Julian Assange, founder of whistleblower website Wikileaks, has said that former National Security Agency (NSA) contractor Edward Snowden will not be able to conduct a "meaningful" defence against the US government if he goes back to his home country.
In an interview with Democracy Now, Assange, who has been staying in the Ecuador embassy in London for three years, noted that the US government will use the state secrets privilege in its case against Snowden and try to present evidence in a manner that will render him unable to conduct a defence.
"He has no possibility to conduct a meaningful defence in the United States. That's just a sad reflection of how the federal court system has evolved in relation to national security cases," Assange said.
He added that the US government will make sure that the case is in Alexandria, Virginia, which has "the highest density of military intelligence contractors and government employees" in all of the US. "So they always get what they want" in Alexandria, according to Assange.
"The state secrets privilege is used in these espionage cases, where the government tries to work out a way to present evidence that it doesn't allow to the defence under the basis that it's classified. So, even at the sort of procedural level, he will not be able to conduct a meaningful defence," he added.
"Then, in relation to his obligations under law for classified access, it's a strict liability. So he can't conduct any whistleblower defence that it was in the public interest, etc. It's strict liability."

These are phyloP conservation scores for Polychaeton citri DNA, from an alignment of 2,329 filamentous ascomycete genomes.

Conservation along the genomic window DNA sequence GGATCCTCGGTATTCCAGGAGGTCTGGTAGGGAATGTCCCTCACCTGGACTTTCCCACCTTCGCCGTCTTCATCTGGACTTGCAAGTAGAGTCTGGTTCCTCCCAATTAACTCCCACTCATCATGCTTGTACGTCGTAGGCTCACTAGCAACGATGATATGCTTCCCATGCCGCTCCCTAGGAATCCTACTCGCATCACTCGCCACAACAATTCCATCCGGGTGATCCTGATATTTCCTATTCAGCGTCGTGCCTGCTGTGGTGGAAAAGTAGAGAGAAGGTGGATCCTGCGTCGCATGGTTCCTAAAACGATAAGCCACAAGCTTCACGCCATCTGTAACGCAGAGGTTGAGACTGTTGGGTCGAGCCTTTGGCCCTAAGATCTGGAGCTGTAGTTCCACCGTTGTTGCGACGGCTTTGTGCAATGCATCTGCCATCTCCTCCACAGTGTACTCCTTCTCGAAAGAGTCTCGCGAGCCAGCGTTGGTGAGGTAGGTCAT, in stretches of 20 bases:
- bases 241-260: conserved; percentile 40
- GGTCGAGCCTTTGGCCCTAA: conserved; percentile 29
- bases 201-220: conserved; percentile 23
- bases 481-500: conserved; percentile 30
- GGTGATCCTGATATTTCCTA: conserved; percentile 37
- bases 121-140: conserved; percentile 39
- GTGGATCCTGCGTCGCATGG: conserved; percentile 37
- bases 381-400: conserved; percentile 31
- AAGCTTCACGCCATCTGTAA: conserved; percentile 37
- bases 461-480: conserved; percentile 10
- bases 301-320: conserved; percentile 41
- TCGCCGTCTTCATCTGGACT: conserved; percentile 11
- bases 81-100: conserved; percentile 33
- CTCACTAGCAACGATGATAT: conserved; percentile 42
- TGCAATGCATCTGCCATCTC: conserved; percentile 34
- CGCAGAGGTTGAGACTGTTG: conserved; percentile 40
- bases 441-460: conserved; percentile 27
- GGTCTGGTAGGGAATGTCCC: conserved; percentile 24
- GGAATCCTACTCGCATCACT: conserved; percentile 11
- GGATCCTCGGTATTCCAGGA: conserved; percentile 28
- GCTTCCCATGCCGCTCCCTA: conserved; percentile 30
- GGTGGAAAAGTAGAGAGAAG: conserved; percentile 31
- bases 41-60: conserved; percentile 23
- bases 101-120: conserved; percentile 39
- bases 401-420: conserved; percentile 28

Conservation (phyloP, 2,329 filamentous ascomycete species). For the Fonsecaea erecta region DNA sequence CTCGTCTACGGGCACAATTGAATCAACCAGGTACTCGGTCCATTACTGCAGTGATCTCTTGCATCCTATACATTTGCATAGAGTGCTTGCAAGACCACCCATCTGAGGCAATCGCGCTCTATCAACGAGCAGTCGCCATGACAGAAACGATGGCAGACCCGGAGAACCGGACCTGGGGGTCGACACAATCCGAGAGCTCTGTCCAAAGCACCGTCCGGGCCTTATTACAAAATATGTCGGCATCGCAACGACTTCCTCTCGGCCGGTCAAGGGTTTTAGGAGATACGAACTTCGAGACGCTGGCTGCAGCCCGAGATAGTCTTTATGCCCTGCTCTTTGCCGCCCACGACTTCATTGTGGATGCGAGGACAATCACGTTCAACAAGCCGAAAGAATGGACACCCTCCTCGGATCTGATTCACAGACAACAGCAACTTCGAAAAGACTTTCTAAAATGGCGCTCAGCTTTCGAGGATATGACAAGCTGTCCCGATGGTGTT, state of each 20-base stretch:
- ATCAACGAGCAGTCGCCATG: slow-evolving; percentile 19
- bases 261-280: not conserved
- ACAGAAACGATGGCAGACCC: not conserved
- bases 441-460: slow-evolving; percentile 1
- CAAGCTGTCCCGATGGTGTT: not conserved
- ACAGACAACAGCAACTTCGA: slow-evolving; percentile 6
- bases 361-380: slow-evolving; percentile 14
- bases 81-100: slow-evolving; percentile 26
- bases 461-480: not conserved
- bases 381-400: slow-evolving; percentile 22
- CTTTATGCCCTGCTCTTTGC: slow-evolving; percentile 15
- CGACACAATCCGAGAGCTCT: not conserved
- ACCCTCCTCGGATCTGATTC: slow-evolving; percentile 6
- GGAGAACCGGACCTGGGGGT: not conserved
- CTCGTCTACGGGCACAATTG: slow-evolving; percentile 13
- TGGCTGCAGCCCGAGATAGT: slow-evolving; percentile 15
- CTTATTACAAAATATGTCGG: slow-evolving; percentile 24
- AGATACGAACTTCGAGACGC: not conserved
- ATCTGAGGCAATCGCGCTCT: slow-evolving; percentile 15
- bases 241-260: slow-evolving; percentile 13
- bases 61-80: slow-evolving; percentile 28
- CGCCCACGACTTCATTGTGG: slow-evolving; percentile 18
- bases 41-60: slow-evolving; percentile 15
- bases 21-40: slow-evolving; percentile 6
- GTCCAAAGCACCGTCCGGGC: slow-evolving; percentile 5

Snowden attracted international attention after he leaked up to 1.7 million top secret documents about the NSA's surveillance programmes.
The Obama administration faced severe criticism around the world as the documents revealed that the NSA tapped telephone conversations and spied on the internet activities of prominent people, including German chancellor Angela Merkel and Brazilian president Dilma Rousseff.
Snowden, who is currently in Russia, is wanted by the US on charges of espionage and theft of government property.
US Secretary of State John Kerry earlier asked Snowden to "man up" and return to the US to "stand in our system of justice and make his case".
Former secretary of state Hillary Clinton also was of the same opinion.
"If he wishes to return home, knowing that he would be held accountable but also be able to present a defence, that is his decision to make. In any case I'm aware of as a former lawyer that he has the right to mount a defence," Clinton said in an interview with the Guardian.